GIS has been used in health especially in the area of epidemiology and public health. However, in modern times, GIS has been applied in a lot more health areas such as medical research, health insurance, health policy formulation, etc. For the epidemiologist, GIS can be used in mapping disease spread, determining areas of prevalence and identifying the population at risk. This is something to be taken very seriously in the developing world. One of the ways of studying disease spread is by looking at the geography of the locations where the disease seems to thrive most. GIS allows you to visualize the disease spread across several terrain/geography and how it tends to thrive (or not) in these conditions. It can also be used to reveal the trends in the movements of contagions so that health workers can respond in a more effective and efficient way. It can also be used as a prediction and surveillance tool for vector-borne disease, water borne diseases, etc. Good epidemiology science and good geographic information science go hand in hand (Gupta et al, ND). It can assist the public worker plan the location of new immunization centres and plan the deployment of more health officers. This is particularly important in developing economies with non-uniform distribution of health facilities across the populace. This could be made possible with a combination of other layers of information such as demography, road network, etc. The Public Health Policy maker can also decide to map existing health facility alongside other layers such as demographic, prevalent ailments/disease etc to decide which community requires more medical facilities.

Another way to look at it is to view it from basic GIS analysis methods; Proximity, Overlay, Density and Network analysis. In proximity analysis, the epidemiologist may decide to query for communities within a defined radius. This will enable him identify communities within the risk of spread of an epidemic. In overlay analysis, the public health officer can overlay several layers of information to arrive at better decisions, especially as it affects siting of new facilities. In density analysis, the health officer may also decide to map concentration or frequency of occurrence of a particular ailment. In network analysis, the nomadic health worker may decide to find the best route to a settlement or the mobile immunization officer (typical in Africa and most developing countries) may also decide to find his best route using network analysis (routing). There are many more application areas and we only seem to be at the early stages of GIS applications in health. Certainly, the future remains even brighter.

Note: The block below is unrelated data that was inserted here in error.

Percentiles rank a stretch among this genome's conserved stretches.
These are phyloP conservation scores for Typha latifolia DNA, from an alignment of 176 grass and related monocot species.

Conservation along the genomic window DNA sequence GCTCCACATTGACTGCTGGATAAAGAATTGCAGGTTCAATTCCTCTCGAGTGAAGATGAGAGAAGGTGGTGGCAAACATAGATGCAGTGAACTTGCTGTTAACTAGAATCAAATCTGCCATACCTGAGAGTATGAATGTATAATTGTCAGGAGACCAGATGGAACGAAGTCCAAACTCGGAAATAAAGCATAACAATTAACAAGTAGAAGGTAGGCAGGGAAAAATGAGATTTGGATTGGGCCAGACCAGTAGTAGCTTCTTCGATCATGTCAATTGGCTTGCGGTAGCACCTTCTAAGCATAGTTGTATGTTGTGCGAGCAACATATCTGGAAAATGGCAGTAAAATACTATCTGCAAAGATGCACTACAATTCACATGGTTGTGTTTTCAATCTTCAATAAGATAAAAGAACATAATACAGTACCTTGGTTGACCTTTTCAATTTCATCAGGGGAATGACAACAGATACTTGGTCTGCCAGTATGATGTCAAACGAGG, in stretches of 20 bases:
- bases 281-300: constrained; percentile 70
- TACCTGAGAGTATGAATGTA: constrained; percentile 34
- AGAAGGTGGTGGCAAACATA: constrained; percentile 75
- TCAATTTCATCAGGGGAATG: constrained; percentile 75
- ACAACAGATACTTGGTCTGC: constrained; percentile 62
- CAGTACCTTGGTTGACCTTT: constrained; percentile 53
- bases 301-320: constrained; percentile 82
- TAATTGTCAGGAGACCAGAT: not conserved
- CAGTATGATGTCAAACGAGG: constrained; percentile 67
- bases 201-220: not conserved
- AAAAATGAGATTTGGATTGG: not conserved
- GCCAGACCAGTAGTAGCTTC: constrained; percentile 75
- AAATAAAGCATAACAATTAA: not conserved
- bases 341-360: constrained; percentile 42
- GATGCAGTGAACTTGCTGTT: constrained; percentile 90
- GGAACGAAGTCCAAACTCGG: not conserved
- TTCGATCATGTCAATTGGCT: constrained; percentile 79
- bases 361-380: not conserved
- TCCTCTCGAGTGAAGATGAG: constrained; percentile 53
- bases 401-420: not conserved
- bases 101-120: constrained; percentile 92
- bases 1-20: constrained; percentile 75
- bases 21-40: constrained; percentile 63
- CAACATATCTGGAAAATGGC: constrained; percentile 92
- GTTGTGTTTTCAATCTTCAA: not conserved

Academic Research
The role of mapping applications in academic research cannot be overemphasized. In x-raying this, we shall look at it from three perspectives; analysis, presentation and information interchange.

Analysis – GIS analysis is what brings the “sense” out of your datasets. There are several analyses that can be done using GIS. This could range from proximity based analysis, Network (Such as routing) analysis, density analysis, overlay analysis, etc. This analysis is what brings out the beauty in GIS. Through these analyses, scenarios can be simulated to study a case, trends can be established from analysis, patterns can be revealed, and features can be queried. These analyses, helps researchers get clearer pictures of the issues under study.

Presentation – One of the great features of mapping applications is the excellent visualization capabilities. Unlike traditional statistical tools that only present data as tables or graphs, GIS gives you the ability to present your data clearly as maps, graphs, and tables. Maps “speak” in a universal way – I do not need to understand a language to read a map. This is really something very important in this era of globalization. Therefore, as a presentation tool, it gives academic researcher that extra advantage in presenting data in the most interesting and user-friendly way cutting across cultural, social and geographical backgrounds.

Information Interchange – The advent of distributed (web-based) mapping application/framework (such as ArcIMS, ASPMap, MapServer, etc) has brought a renewed vigour in the popularity and acceptability of mapping applications. Before now, mapping applications were basically at the desktop level, thus restricting access to just the desktop user. However, these distributed mapping applications allows for global access through networks (intranet and internet), giving academic researchers yet another edge in this globalized world. Thus, spatial data can now be easily shared among researchers through the web browser, making it possible for people to have access to and perform basic mapping operations without having to have the application itself or having complicated mapping skills.

3.0 THE NIGER DELTA CASE STUDY

Introduction
The Niger Delta Region is located at the Southern Part of Nigeria. The region has a combined population of about 31 million people of more than 40 ethnic groups (Ploch, 2008). In terms of administrative composition, the region consists of 9 states (See fig 1.0 below).

Fig. 1.0 Map of the Niger Delta

The Niger Delta accounts for all of Nigeria’s crude oil export. In economic terms, it accounts for over 90% of Nigeria’s foreign income earnings. Yet, amidst all these, the region is largely underdeveloped. Several sectors are begging for attention; there is very little to show in terms of infrastructure. However, with the advent of democracy, there is a lot to hope for.